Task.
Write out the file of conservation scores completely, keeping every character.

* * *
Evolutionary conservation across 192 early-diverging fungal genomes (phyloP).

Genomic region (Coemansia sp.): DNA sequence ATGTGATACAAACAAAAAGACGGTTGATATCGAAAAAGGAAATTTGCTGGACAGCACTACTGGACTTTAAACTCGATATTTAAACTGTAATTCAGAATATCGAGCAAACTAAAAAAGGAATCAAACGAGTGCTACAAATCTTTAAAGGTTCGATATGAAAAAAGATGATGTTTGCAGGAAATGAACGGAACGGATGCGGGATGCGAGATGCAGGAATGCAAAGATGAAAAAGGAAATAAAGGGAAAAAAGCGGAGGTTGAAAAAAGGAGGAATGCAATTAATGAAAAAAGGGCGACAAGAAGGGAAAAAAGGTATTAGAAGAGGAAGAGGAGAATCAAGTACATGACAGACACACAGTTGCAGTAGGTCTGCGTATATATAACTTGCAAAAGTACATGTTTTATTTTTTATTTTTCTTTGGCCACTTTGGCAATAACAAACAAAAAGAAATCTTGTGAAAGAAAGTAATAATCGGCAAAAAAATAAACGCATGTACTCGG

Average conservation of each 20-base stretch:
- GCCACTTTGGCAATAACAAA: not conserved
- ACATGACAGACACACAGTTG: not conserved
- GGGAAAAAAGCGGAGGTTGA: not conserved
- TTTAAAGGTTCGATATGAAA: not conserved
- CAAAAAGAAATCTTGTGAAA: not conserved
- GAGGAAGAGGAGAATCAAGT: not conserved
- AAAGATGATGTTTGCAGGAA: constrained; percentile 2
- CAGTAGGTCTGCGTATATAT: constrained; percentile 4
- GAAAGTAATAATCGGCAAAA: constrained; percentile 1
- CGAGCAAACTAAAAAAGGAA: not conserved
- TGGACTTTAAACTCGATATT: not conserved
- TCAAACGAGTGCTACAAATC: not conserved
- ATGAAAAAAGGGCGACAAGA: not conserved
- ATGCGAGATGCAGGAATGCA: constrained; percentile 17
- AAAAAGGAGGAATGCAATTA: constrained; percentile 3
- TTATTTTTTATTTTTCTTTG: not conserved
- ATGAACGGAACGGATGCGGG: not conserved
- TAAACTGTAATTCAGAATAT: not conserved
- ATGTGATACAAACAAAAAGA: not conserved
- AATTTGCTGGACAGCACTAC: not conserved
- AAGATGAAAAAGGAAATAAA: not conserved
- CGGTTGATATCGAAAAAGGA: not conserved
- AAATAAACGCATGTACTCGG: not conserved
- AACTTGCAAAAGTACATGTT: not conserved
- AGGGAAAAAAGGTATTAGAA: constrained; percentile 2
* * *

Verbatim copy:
Evolutionary conservation across 192 early-diverging fungal genomes (phyloP).

Genomic region (Coemansia sp.): DNA sequence ATGTGATACAAACAAAAAGACGGTTGATATCGAAAAAGGAAATTTGCTGGACAGCACTACTGGACTTTAAACTCGATATTTAAACTGTAATTCAGAATATCGAGCAAACTAAAAAAGGAATCAAACGAGTGCTACAAATCTTTAAAGGTTCGATATGAAAAAAGATGATGTTTGCAGGAAATGAACGGAACGGATGCGGGATGCGAGATGCAGGAATGCAAAGATGAAAAAGGAAATAAAGGGAAAAAAGCGGAGGTTGAAAAAAGGAGGAATGCAATTAATGAAAAAAGGGCGACAAGAAGGGAAAAAAGGTATTAGAAGAGGAAGAGGAGAATCAAGTACATGACAGACACACAGTTGCAGTAGGTCTGCGTATATATAACTTGCAAAAGTACATGTTTTATTTTTTATTTTTCTTTGGCCACTTTGGCAATAACAAACAAAAAGAAATCTTGTGAAAGAAAGTAATAATCGGCAAAAAAATAAACGCATGTACTCGG

Average conservation of each 20-base stretch:
- GCCACTTTGGCAATAACAAA: not conserved
- ACATGACAGACACACAGTTG: not conserved
- GGGAAAAAAGCGGAGGTTGA: not conserved
- TTTAAAGGTTCGATATGAAA: not conserved
- CAAAAAGAAATCTTGTGAAA: not conserved
- GAGGAAGAGGAGAATCAAGT: not conserved
- AAAGATGATGTTTGCAGGAA: constrained; percentile 2
- CAGTAGGTCTGCGTATATAT: constrained; percentile 4
- GAAAGTAATAATCGGCAAAA: constrained; percentile 1
- CGAGCAAACTAAAAAAGGAA: not conserved
- TGGACTTTAAACTCGATATT: not conserved
- TCAAACGAGTGCTACAAATC: not conserved
- ATGAAAAAAGGGCGACAAGA: not conserved
- ATGCGAGATGCAGGAATGCA: constrained; percentile 17
- AAAAAGGAGGAATGCAATTA: constrained; percentile 3
- TTATTTTTTATTTTTCTTTG: not conserved
- ATGAACGGAACGGATGCGGG: not conserved
- TAAACTGTAATTCAGAATAT: not conserved
- ATGTGATACAAACAAAAAGA: not conserved
- AATTTGCTGGACAGCACTAC: not conserved
- AAGATGAAAAAGGAAATAAA: not conserved
- CGGTTGATATCGAAAAAGGA: not conserved
- AAATAAACGCATGTACTCGG: not conserved
- AACTTGCAAAAGTACATGTT: not conserved
- AGGGAAAAAAGGTATTAGAA: constrained; percentile 2